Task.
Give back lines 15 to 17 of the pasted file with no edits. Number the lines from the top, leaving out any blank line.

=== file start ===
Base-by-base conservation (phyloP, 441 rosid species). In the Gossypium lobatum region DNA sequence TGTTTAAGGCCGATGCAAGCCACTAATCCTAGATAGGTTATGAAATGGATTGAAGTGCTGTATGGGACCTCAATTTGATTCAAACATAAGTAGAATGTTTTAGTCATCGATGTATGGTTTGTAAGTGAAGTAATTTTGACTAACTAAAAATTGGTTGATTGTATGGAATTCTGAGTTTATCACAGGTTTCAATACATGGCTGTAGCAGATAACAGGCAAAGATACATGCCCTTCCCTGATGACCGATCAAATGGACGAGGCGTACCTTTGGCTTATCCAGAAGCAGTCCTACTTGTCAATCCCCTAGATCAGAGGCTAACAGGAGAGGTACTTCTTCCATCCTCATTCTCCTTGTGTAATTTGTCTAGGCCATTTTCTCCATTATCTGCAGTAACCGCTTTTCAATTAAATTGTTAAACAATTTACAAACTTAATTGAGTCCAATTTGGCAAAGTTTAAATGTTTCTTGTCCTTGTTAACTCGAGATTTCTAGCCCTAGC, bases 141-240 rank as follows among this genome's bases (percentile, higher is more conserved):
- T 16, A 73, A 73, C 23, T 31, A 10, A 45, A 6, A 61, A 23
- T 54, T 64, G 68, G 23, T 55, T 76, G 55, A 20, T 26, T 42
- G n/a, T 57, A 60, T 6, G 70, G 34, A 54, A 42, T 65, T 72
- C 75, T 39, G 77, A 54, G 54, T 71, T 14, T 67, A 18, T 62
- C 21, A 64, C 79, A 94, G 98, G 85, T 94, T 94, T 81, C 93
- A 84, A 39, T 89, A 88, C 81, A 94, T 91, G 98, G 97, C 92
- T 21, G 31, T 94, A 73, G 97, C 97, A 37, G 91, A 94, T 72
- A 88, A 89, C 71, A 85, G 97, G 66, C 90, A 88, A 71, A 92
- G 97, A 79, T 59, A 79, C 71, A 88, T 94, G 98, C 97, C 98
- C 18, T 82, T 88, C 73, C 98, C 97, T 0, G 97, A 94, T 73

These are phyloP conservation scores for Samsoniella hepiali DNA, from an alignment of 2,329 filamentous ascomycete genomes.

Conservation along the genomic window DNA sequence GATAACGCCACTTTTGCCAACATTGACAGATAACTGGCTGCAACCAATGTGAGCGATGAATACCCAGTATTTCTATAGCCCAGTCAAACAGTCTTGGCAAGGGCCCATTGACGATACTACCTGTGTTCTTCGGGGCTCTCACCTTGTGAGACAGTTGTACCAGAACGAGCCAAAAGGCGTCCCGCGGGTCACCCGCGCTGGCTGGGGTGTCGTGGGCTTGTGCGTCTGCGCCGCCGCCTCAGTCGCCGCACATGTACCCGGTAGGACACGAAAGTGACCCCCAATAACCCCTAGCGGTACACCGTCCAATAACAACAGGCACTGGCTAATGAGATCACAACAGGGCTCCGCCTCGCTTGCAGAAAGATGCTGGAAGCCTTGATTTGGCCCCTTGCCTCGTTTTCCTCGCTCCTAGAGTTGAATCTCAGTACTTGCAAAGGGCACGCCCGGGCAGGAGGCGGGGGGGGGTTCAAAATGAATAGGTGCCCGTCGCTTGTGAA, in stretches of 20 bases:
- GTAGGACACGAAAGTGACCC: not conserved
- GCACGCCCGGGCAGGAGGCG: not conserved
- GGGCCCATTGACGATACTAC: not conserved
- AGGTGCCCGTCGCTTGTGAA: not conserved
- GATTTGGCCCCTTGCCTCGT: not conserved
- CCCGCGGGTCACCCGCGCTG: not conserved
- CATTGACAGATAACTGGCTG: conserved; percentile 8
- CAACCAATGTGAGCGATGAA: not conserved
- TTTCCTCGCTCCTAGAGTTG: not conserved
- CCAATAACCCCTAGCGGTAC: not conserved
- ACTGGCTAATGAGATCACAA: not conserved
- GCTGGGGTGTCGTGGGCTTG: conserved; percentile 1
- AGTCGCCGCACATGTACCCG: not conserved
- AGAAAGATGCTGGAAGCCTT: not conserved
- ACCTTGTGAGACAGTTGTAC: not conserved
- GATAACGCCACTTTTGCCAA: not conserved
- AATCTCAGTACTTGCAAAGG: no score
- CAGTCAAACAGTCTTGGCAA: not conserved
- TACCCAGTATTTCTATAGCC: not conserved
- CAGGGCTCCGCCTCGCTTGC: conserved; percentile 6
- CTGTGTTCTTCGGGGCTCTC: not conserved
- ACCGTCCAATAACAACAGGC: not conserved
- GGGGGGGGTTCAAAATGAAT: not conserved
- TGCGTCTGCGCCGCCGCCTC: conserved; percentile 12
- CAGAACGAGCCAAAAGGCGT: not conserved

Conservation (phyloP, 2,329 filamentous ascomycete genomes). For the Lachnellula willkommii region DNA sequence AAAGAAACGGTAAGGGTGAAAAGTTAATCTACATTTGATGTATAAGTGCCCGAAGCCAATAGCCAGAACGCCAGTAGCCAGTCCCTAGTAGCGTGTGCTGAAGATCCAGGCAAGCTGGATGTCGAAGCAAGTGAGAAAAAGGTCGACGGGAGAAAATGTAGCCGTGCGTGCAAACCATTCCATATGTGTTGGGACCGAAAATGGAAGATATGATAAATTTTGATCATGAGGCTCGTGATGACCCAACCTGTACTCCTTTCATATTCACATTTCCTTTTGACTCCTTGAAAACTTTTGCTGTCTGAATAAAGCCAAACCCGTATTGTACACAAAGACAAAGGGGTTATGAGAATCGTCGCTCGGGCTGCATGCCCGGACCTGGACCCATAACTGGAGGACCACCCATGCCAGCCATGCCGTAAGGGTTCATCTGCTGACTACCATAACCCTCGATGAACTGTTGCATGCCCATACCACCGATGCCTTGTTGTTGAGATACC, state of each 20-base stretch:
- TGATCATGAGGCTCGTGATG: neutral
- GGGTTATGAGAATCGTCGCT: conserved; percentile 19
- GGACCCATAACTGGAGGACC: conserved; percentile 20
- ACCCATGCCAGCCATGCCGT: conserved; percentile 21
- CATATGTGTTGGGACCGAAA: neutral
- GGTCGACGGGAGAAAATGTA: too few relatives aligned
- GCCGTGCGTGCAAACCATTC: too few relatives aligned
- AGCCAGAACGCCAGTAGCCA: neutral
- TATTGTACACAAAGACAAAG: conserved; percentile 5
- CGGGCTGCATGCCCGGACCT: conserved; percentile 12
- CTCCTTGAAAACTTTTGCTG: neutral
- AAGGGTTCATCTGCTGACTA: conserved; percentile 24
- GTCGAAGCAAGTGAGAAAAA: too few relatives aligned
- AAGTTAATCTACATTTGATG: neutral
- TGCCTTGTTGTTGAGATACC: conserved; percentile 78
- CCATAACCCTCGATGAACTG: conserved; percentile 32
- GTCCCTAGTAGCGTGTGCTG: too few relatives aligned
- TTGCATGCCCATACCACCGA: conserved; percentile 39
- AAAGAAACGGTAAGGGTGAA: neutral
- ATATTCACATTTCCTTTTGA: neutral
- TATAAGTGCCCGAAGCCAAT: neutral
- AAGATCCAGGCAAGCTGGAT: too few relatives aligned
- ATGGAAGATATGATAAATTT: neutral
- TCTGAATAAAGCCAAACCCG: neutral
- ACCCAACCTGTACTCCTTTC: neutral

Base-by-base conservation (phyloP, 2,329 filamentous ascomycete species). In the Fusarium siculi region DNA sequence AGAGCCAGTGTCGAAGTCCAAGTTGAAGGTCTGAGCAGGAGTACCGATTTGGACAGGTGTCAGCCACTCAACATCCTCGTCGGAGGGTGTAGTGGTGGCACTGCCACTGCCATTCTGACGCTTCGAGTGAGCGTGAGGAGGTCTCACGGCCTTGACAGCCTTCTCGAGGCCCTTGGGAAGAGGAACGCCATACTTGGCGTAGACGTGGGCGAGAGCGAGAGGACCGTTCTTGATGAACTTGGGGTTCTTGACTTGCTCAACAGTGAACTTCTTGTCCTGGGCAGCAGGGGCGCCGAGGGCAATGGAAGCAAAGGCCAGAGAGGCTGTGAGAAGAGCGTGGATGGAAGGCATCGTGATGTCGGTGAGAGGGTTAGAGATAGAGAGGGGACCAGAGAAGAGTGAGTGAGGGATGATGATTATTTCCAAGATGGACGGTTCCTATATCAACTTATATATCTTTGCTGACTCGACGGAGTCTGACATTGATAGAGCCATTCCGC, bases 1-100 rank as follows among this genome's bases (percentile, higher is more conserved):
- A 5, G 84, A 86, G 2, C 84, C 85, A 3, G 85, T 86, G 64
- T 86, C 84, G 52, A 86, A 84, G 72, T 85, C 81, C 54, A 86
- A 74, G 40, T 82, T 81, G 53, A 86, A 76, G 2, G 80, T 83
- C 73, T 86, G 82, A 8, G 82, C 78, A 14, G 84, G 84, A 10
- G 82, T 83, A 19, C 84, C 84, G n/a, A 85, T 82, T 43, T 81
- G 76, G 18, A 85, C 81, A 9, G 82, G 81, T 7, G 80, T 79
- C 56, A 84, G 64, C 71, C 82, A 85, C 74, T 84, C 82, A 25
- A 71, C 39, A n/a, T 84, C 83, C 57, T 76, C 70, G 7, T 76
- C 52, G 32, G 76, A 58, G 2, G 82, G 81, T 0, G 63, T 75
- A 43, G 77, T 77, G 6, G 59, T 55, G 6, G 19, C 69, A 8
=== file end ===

- GCACGCCCGGGCAGGAGGCG: not conserved
- GGGCCCATTGACGATACTAC: not conserved
- AGGTGCCCGTCGCTTGTGAA: not conserved